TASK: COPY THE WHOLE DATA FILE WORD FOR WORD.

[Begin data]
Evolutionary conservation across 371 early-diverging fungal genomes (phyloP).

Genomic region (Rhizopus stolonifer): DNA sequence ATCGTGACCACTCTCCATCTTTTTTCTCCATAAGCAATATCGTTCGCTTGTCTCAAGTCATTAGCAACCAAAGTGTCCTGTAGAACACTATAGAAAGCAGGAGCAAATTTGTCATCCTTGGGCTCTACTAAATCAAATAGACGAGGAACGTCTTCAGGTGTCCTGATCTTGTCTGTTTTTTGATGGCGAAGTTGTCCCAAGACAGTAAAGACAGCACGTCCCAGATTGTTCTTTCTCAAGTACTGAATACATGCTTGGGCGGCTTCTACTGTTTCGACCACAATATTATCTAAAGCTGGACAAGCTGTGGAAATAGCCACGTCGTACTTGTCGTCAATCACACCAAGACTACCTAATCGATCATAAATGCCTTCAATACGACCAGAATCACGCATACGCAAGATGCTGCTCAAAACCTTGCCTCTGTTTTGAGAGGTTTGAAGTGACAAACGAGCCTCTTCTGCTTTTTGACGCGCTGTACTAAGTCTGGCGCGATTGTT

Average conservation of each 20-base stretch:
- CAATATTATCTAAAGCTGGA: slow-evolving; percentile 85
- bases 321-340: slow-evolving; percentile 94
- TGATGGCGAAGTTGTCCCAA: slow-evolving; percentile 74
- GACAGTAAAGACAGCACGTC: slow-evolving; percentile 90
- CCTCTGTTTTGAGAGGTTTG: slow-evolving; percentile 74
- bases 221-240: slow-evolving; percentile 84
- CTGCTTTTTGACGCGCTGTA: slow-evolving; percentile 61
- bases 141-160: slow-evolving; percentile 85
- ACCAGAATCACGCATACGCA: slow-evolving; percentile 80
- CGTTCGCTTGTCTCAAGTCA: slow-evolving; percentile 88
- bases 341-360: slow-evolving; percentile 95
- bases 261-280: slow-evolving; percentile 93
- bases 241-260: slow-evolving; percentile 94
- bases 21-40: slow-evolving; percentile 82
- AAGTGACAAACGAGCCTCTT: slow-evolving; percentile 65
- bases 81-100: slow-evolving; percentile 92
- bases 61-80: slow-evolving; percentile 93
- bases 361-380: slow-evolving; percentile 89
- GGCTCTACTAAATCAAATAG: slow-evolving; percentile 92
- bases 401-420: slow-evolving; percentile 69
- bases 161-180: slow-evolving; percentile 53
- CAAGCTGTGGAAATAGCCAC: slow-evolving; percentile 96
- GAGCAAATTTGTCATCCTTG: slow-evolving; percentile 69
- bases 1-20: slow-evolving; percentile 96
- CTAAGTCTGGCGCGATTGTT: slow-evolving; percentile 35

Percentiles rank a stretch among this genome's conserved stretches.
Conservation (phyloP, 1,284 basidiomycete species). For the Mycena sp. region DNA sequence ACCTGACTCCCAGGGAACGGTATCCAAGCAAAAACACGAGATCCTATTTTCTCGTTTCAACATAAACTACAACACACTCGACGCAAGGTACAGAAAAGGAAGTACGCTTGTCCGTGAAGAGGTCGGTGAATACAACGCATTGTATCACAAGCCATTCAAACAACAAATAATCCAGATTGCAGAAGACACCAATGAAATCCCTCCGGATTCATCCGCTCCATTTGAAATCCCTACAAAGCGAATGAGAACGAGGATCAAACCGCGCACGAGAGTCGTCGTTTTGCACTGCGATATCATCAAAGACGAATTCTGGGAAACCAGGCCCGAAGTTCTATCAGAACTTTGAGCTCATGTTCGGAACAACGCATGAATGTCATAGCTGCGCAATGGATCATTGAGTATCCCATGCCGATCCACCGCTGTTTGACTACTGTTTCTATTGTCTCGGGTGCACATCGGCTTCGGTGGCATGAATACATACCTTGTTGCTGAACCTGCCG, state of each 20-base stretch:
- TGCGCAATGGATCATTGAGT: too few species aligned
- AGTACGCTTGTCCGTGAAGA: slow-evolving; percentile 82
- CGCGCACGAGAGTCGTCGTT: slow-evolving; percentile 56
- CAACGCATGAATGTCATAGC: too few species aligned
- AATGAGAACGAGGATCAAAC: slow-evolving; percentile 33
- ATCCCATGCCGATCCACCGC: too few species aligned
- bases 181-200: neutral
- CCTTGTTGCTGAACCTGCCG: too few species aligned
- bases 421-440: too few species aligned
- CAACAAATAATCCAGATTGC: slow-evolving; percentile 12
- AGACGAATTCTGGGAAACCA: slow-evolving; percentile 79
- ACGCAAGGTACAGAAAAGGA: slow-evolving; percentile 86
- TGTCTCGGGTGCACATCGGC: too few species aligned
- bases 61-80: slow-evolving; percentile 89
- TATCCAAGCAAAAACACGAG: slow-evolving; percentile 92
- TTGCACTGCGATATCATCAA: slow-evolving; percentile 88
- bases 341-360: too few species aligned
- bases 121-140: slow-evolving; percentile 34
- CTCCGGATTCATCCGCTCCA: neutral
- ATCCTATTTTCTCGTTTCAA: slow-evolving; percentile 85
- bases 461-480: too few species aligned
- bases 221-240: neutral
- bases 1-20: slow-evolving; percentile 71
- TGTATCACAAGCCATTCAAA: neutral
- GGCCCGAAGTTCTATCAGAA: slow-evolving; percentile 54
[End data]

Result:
Evolutionary conservation across 371 early-diverging fungal genomes (phyloP).

Genomic region (Rhizopus stolonifer): DNA sequence ATCGTGACCACTCTCCATCTTTTTTCTCCATAAGCAATATCGTTCGCTTGTCTCAAGTCATTAGCAACCAAAGTGTCCTGTAGAACACTATAGAAAGCAGGAGCAAATTTGTCATCCTTGGGCTCTACTAAATCAAATAGACGAGGAACGTCTTCAGGTGTCCTGATCTTGTCTGTTTTTTGATGGCGAAGTTGTCCCAAGACAGTAAAGACAGCACGTCCCAGATTGTTCTTTCTCAAGTACTGAATACATGCTTGGGCGGCTTCTACTGTTTCGACCACAATATTATCTAAAGCTGGACAAGCTGTGGAAATAGCCACGTCGTACTTGTCGTCAATCACACCAAGACTACCTAATCGATCATAAATGCCTTCAATACGACCAGAATCACGCATACGCAAGATGCTGCTCAAAACCTTGCCTCTGTTTTGAGAGGTTTGAAGTGACAAACGAGCCTCTTCTGCTTTTTGACGCGCTGTACTAAGTCTGGCGCGATTGTT

Average conservation of each 20-base stretch:
- CAATATTATCTAAAGCTGGA: slow-evolving; percentile 85
- bases 321-340: slow-evolving; percentile 94
- TGATGGCGAAGTTGTCCCAA: slow-evolving; percentile 74
- GACAGTAAAGACAGCACGTC: slow-evolving; percentile 90
- CCTCTGTTTTGAGAGGTTTG: slow-evolving; percentile 74
- bases 221-240: slow-evolving; percentile 84
- CTGCTTTTTGACGCGCTGTA: slow-evolving; percentile 61
- bases 141-160: slow-evolving; percentile 85
- ACCAGAATCACGCATACGCA: slow-evolving; percentile 80
- CGTTCGCTTGTCTCAAGTCA: slow-evolving; percentile 88
- bases 341-360: slow-evolving; percentile 95
- bases 261-280: slow-evolving; percentile 93
- bases 241-260: slow-evolving; percentile 94
- bases 21-40: slow-evolving; percentile 82
- AAGTGACAAACGAGCCTCTT: slow-evolving; percentile 65
- bases 81-100: slow-evolving; percentile 92
- bases 61-80: slow-evolving; percentile 93
- bases 361-380: slow-evolving; percentile 89
- GGCTCTACTAAATCAAATAG: slow-evolving; percentile 92
- bases 401-420: slow-evolving; percentile 69
- bases 161-180: slow-evolving; percentile 53
- CAAGCTGTGGAAATAGCCAC: slow-evolving; percentile 96
- GAGCAAATTTGTCATCCTTG: slow-evolving; percentile 69
- bases 1-20: slow-evolving; percentile 96
- CTAAGTCTGGCGCGATTGTT: slow-evolving; percentile 35

Percentiles rank a stretch among this genome's conserved stretches.
Conservation (phyloP, 1,284 basidiomycete species). For the Mycena sp. region DNA sequence ACCTGACTCCCAGGGAACGGTATCCAAGCAAAAACACGAGATCCTATTTTCTCGTTTCAACATAAACTACAACACACTCGACGCAAGGTACAGAAAAGGAAGTACGCTTGTCCGTGAAGAGGTCGGTGAATACAACGCATTGTATCACAAGCCATTCAAACAACAAATAATCCAGATTGCAGAAGACACCAATGAAATCCCTCCGGATTCATCCGCTCCATTTGAAATCCCTACAAAGCGAATGAGAACGAGGATCAAACCGCGCACGAGAGTCGTCGTTTTGCACTGCGATATCATCAAAGACGAATTCTGGGAAACCAGGCCCGAAGTTCTATCAGAACTTTGAGCTCATGTTCGGAACAACGCATGAATGTCATAGCTGCGCAATGGATCATTGAGTATCCCATGCCGATCCACCGCTGTTTGACTACTGTTTCTATTGTCTCGGGTGCACATCGGCTTCGGTGGCATGAATACATACCTTGTTGCTGAACCTGCCG, state of each 20-base stretch:
- TGCGCAATGGATCATTGAGT: too few species aligned
- AGTACGCTTGTCCGTGAAGA: slow-evolving; percentile 82
- CGCGCACGAGAGTCGTCGTT: slow-evolving; percentile 56
- CAACGCATGAATGTCATAGC: too few species aligned
- AATGAGAACGAGGATCAAAC: slow-evolving; percentile 33
- ATCCCATGCCGATCCACCGC: too few species aligned
- bases 181-200: neutral
- CCTTGTTGCTGAACCTGCCG: too few species aligned
- bases 421-440: too few species aligned
- CAACAAATAATCCAGATTGC: slow-evolving; percentile 12
- AGACGAATTCTGGGAAACCA: slow-evolving; percentile 79
- ACGCAAGGTACAGAAAAGGA: slow-evolving; percentile 86
- TGTCTCGGGTGCACATCGGC: too few species aligned
- bases 61-80: slow-evolving; percentile 89
- TATCCAAGCAAAAACACGAG: slow-evolving; percentile 92
- TTGCACTGCGATATCATCAA: slow-evolving; percentile 88
- bases 341-360: too few species aligned
- bases 121-140: slow-evolving; percentile 34
- CTCCGGATTCATCCGCTCCA: neutral
- ATCCTATTTTCTCGTTTCAA: slow-evolving; percentile 85
- bases 461-480: too few species aligned
- bases 221-240: neutral
- bases 1-20: slow-evolving; percentile 71
- TGTATCACAAGCCATTCAAA: neutral
- GGCCCGAAGTTCTATCAGAA: slow-evolving; percentile 54